News 12 at 6 o'clock; June 6, 2008
EHRHARDT, S.C. -- Schools are out for the summer, but a parents' fight to keep their school's doors open next year in Bamberg County is making some progress.
Parents were surprised by a vote to close Ehrhardt Elementary School about a month ago. Now, there's a revote set for Monday. But there's some confusion over just what the vote is for.
Parents and grandparents are fighting hard, all over South Carolina, to save Ehrhardt Elementary School.
Now, Judy Harriett-Brandt and everyone else's work might be paying off. "We had to force the progress through basically having to threaten them with a lawsuit," she says.
News 12 has a copy of that lawsuit that was filed earlier this week with the Bamberg School District One. In it, parents say they were not given due process by having governmental action taken against their interest without proper notification. Simply, what they've been saying all along, the vote to close the school back in late April was a surprise.
News 12 asked, "What has it been like then, to now?"
Judy answered, "Frustrating puts it very mildly. It is a great diet to be on. You lose a lot of sleep and you do a lot of work."
Lots of paperwork, but for now, they've won. There will be a revote on Monday, but there is some confusion.
News 12 talked with Sheri Seigler, a trustee who represents Ehrhardt Elementary School. She said, "I don't know if there is going to be a vote specifically on the school. Bottom line, in the public didn't have a clue and neither did I about the April 28th vote."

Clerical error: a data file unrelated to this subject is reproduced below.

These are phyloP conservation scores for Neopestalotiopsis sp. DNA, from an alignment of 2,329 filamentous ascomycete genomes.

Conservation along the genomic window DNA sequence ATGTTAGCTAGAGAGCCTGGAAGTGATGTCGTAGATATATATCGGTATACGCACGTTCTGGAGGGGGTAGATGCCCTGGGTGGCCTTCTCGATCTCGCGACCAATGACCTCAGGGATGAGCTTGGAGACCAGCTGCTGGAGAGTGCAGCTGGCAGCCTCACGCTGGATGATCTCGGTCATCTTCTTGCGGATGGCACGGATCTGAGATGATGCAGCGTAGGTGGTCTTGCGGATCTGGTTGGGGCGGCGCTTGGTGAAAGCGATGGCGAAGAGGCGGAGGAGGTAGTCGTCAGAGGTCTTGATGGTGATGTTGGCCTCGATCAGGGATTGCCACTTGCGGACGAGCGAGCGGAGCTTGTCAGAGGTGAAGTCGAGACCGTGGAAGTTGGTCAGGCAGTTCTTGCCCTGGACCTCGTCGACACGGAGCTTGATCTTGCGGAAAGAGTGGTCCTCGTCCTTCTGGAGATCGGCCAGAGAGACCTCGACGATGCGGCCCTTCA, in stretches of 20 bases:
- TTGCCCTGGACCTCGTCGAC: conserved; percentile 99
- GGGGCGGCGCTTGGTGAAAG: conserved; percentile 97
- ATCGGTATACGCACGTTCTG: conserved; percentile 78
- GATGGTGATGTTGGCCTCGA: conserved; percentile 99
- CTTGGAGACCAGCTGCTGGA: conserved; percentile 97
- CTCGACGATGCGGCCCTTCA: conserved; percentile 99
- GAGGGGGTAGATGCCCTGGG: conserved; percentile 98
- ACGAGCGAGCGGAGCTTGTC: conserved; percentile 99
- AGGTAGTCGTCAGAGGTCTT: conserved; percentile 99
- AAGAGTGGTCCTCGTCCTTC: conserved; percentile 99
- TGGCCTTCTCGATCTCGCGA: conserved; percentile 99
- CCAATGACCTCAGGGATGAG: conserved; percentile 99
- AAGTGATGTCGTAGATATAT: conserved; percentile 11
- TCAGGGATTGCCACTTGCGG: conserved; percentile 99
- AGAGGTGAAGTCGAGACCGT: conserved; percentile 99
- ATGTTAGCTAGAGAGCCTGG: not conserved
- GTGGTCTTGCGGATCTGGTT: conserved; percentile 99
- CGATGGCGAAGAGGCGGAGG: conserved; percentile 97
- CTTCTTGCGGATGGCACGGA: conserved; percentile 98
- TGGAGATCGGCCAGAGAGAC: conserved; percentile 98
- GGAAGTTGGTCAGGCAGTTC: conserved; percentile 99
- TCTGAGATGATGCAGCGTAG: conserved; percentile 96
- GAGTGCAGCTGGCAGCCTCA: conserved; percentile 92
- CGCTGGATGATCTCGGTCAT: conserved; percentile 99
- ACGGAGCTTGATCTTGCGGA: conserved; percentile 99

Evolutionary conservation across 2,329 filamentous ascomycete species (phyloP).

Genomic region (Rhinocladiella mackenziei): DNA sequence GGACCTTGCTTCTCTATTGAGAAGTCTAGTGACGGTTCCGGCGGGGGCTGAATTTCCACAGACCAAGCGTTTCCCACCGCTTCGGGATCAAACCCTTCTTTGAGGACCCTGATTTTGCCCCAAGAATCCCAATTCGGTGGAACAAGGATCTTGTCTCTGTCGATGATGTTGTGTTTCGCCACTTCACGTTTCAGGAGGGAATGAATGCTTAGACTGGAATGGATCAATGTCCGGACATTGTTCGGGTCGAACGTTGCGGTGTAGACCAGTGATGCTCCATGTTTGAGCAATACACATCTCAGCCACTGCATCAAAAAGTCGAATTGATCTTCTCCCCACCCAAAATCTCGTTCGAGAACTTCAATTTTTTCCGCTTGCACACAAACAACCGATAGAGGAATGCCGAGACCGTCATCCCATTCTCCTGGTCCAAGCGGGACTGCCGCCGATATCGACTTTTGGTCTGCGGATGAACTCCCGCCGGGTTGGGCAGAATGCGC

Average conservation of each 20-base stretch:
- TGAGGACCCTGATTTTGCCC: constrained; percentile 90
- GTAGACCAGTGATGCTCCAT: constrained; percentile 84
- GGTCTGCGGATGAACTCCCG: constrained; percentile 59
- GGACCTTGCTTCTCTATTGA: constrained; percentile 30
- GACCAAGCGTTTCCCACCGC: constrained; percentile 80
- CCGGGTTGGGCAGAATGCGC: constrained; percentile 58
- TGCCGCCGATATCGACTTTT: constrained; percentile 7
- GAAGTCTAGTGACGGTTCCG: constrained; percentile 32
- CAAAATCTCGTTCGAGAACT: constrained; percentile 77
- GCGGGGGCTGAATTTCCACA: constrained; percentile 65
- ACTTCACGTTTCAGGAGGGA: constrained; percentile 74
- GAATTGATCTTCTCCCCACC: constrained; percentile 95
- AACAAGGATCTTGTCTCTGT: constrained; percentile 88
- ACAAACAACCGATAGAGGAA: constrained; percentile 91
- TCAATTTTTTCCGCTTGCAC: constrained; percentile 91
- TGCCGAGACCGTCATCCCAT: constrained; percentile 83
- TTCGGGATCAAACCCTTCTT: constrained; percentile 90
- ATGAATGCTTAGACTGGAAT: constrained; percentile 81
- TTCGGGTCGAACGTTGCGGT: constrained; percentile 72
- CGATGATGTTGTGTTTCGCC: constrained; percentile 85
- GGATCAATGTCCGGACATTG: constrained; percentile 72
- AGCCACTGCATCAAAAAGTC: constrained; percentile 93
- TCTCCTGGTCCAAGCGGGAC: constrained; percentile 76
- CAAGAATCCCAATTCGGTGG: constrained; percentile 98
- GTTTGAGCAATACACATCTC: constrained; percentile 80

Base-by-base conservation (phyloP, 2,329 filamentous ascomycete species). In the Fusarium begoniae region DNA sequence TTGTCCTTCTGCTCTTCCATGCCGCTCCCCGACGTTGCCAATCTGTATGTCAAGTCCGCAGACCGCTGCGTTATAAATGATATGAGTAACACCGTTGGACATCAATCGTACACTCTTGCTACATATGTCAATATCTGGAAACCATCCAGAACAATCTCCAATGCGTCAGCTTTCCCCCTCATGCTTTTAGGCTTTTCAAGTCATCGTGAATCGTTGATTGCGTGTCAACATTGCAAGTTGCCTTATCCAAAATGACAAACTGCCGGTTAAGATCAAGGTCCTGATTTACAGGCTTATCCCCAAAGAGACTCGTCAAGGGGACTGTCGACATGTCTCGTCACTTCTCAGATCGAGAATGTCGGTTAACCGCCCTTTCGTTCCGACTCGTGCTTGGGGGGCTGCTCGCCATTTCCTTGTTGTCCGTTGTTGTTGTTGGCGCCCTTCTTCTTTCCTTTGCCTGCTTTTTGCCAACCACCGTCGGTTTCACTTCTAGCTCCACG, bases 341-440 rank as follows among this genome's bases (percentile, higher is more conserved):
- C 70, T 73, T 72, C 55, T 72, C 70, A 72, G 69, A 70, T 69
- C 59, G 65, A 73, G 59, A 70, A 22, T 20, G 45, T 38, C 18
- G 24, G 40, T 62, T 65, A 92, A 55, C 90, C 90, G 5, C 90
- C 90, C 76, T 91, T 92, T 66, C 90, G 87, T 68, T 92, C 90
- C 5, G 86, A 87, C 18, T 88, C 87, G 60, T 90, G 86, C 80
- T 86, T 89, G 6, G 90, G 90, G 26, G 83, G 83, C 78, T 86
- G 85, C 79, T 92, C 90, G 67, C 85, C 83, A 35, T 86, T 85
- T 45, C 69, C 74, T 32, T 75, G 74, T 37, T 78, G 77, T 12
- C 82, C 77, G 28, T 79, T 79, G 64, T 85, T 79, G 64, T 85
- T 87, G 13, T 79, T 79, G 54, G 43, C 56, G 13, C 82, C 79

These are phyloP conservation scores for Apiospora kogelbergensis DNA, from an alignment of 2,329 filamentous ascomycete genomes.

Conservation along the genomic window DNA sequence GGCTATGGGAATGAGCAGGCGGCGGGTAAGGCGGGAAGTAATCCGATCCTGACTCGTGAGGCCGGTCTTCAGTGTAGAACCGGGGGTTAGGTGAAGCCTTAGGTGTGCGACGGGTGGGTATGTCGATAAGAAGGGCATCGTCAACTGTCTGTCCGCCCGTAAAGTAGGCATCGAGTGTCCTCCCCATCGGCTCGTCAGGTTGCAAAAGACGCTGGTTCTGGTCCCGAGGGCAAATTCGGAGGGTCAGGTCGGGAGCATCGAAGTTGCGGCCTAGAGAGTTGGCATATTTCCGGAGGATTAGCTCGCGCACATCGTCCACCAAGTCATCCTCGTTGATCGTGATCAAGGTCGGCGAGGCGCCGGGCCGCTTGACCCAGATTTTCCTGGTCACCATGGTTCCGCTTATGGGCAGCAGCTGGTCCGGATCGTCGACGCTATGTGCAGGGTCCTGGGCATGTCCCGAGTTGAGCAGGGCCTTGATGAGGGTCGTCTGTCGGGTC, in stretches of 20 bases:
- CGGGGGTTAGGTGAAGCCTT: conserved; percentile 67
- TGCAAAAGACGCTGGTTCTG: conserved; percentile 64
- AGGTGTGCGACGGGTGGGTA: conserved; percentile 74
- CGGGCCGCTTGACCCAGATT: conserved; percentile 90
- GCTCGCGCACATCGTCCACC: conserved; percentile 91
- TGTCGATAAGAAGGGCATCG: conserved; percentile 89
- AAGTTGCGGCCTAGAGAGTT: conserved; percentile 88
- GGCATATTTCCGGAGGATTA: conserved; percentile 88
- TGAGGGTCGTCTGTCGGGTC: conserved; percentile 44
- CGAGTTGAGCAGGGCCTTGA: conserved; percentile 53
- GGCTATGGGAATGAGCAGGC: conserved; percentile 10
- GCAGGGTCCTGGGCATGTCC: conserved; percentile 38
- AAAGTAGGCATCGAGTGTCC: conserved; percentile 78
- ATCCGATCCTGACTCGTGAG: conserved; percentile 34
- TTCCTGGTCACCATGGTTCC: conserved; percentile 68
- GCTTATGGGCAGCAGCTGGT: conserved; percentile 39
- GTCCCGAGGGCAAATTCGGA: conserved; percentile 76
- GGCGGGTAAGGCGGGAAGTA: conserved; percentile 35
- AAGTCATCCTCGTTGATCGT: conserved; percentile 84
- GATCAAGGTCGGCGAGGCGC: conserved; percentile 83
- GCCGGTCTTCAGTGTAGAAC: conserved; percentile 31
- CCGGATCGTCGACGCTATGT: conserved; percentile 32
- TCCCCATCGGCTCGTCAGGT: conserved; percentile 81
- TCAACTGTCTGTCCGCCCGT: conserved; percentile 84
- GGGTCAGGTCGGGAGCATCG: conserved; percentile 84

News 12 talked with the District Superintendent Phyllis Schwarting late Friday afternoon by phone. She said, "There will be a meeting to discuss the operation of Ehrhardt Elementary School."
News 12 asked, "As a separate vote?
Phyllis responded, "As a separate vote."
She also added, "We did not concede to do that. We thought it was in the best interest of the district to do that."
"It's gotten us back to where we were at least going to have a vote and represent some of the facts or get to the bottom of the information that's been placed out there to the taxpayers," adds Judy.
Some of that information is over the projected budget for next year. Schwarting tells us they are getting $63,000 from the state next year, more than this school year. But she says that is not even enough to pay a teacher's salary and fringe benefits, let alone keep a school open.
We did try to talk to other Board Trustees, but they were unavailable to comment. The meeting will be Monday night at 7:30pm at Bamberg-Ehrhardt High School in the Media Center.